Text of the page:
I will start by saying I love Cambodia, I have been several places in the country before, but this port should be knocked off the list until conditions change. The town of Sihanoukville is a construction zone that is unsafe and unappealing. It is being destroyed by Chinese casinos. I knew this and decided to take an excursion to Kep, I love the country side of Cambodia and wanted to see this. The roads in this part of the country are horrible- even outside of Sihanoukville. I enjoyed one stop at a local temple and school- very basic but it was nice to see the playing children and see what temple life is like for a few monks and elderly that stay there. Next we went to a market which was nice but it was so hard to keep an entire busload of people together and hear our guide without audiodevices. The condition of the ground at the market was horrible- broken tiles on top of rubble so one flipped over and I fell in the middle of the fishy muck. Our lunch nearby was very nice, sitting by the beach watching fisherman as we were given like 20 dishes to try- so amazing, and they seemed to somehow accomodate our busload of allergies and food preferences. The last part of the trip involved walking on the tiny shoulder of the highway as trucks zoomed past our heads inches away as we explored a fishing village. The amount of dried and decaying fish and shrimp was so overwhelming to the nose that I can't say anyone enjoyed it, I am just glad no one got injured on the road. Our guide was very friendly and you could see he loved his country and educated us as much as possible.View All undefined undefined Reviews
I had been to Bangkok recently, so I didn't want to take the trek there and be in a hurry. I had not been to Pattaya so I concentrated on this area. My big disappointment with this port was the location and transportation options. It took almost 2 hours to get to Pattaya the first day (it was New Years Eve, so maybe more traffic), and it was slow and painful. I took a bus that is sponsored by a mall, and it was 1/4 the price of HAL's shuttle which also came back to the ship really early for an overnight stay (last shuttle at 430). This bus wasn't so bad, it had AC and it placed us right in the middle of Pattaya's shopping and beach area. So, from there, I had ideas of going to the Sanctuary of Truth, to the Floating Market, to the Nong Nooch Gardens. I was on the first shuttle, then had to buy a SIM card, and after that I took a Grab taxi to the Sanctuary of Truth (bought a ticket on Klook and saved some money). This stop was amazing, I really enjoyed it. The staff there was super nice, they saw that I walked with a cane and had a driver take me down the hill to the temple and dropped me off right at the little temple elevator- which was super cute and made of wood. I didn't take a guided tour, but just walked around the temple inside and out, there were staff members that liked to point out things, educate me about the place. From the covered cafe I watched the poor elephants taking tourists around, and had some coffee. Then, I realized by checking taxi times, etc, that I really did not have time in the day to be able to see any other hot spots and then getting back to the shuttle in time (530 was the last mall shuttle). Traffic here is so bad, and the Grab price back to the ship was $50. So, i spent the rest of the afternoon walking the beach in Pattaya, looking at stores. The second day I just didn't feel I was up to the hassle of the shuttle then taxi plan. So, I guess if there is a place at this port you really want to go to, consider an excursion, or just don't set your heights too high on seeing much if you want to take the shuttle. Otherwise, if you have seen one Thai beach town, you have seen them all, Pattaya town could just be Phuket for all I could tell.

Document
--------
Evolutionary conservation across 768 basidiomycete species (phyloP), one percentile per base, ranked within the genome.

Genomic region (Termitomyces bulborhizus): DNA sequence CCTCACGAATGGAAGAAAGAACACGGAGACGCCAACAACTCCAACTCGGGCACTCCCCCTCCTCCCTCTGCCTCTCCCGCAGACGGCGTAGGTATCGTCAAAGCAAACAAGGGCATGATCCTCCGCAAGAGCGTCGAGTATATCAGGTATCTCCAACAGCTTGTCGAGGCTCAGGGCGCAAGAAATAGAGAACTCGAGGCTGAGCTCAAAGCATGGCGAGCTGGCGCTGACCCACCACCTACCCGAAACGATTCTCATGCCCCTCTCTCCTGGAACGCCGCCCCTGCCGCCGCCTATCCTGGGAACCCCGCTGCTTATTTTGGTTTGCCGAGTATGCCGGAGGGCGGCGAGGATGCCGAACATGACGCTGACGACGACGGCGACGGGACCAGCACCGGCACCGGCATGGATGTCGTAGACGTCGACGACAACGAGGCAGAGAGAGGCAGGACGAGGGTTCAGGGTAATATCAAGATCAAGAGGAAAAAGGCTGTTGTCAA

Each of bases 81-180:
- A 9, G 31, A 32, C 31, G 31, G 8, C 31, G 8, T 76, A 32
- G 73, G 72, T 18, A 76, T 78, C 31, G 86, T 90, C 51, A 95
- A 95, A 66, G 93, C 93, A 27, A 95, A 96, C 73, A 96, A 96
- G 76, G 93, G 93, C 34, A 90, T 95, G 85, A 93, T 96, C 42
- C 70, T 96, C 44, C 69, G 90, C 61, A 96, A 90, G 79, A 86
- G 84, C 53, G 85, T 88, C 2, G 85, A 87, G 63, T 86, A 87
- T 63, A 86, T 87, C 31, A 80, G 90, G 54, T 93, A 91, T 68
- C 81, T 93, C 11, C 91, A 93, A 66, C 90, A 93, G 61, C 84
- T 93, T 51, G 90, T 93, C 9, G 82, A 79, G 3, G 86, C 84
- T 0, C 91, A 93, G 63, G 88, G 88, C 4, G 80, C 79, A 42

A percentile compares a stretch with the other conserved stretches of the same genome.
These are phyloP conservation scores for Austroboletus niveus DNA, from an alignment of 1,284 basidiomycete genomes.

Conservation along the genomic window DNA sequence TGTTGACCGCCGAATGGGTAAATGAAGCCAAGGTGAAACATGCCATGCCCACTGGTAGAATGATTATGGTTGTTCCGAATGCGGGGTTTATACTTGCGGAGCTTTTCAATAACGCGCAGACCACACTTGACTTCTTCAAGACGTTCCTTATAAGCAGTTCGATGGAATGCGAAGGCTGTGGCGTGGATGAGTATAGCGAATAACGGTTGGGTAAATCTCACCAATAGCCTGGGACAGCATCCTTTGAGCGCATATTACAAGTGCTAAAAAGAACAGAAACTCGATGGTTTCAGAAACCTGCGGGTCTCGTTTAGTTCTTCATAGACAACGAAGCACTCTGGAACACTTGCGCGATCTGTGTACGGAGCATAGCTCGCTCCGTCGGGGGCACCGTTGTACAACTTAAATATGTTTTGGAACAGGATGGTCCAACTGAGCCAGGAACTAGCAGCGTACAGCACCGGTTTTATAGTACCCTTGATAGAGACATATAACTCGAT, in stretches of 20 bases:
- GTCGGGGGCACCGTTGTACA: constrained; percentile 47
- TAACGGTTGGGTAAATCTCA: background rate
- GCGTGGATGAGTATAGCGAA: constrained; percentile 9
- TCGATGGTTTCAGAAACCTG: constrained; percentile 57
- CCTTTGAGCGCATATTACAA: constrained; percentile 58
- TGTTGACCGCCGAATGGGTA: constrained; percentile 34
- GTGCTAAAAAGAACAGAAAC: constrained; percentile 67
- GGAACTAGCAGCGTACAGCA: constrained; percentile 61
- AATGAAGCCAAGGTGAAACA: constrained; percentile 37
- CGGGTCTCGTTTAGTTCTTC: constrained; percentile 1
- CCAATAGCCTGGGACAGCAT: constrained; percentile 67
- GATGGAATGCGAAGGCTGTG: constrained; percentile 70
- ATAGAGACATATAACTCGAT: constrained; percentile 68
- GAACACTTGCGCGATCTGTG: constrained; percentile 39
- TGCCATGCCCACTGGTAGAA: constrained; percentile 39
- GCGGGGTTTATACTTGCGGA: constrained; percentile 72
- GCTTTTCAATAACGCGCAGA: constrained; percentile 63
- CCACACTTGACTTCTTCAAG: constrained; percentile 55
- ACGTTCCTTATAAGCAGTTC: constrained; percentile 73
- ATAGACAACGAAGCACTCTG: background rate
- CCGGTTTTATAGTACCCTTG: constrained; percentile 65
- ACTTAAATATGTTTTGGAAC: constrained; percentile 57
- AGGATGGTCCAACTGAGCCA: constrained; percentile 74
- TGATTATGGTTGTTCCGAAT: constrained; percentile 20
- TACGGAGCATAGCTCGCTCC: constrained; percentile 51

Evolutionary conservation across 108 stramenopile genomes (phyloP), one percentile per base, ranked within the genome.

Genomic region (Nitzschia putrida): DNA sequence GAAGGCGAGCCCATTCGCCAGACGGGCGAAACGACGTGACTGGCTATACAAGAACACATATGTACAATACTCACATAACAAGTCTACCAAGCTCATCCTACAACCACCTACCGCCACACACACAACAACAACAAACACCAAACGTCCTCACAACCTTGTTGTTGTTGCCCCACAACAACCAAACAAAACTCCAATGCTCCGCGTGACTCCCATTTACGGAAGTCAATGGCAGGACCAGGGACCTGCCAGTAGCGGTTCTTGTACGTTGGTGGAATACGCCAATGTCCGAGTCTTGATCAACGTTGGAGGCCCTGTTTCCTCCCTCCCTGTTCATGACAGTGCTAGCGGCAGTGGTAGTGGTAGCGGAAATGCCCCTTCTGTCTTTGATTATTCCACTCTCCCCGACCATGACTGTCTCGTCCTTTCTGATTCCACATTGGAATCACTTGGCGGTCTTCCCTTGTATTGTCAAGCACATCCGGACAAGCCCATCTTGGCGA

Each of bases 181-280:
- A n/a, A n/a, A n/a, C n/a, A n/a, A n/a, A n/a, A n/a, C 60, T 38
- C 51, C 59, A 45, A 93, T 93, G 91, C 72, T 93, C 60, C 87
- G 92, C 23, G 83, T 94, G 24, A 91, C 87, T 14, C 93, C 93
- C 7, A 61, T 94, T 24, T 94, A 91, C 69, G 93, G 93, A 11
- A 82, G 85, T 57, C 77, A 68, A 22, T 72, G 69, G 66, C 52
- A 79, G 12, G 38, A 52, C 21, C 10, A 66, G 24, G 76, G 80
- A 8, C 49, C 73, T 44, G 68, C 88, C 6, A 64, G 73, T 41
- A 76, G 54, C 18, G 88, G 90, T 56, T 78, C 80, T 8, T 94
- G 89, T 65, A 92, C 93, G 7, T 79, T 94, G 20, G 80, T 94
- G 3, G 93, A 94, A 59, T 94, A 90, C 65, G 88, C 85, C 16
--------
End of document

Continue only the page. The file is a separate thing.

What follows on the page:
by this point in the cruise, I was tired of negotiating taxis, public transport, and the idea of a giant bus excursion didn't sound nice.
So, I tendered to shore first thing possible and while the town was waking up I sat on a tiny beach next to the hectic port and watched the birds and little beach crabs for a while. Then I found a coffee shop to chill at. I walked through town past the usual "same-same" of souvenirs and clothing and did find a cute temple that I enjoyed. It was a Hainan shrine and interestingly, the local policemen came here to ask for protection. While sitting outside of the shrine watching a rooster and a cat taunt each other a local explained this to me.
I walked back through town and found a pleasant place to have some delicious mango sticky rice and a smoothie. Very laid back and chill, just what I needed for this day. To make me smile even more, when I got back to the tender port, the Westerdam crew was handing out ice cream to help us keep cool. Very sweet. I enjoyed the rest of the afternoon watching a storm pass over the tropical island.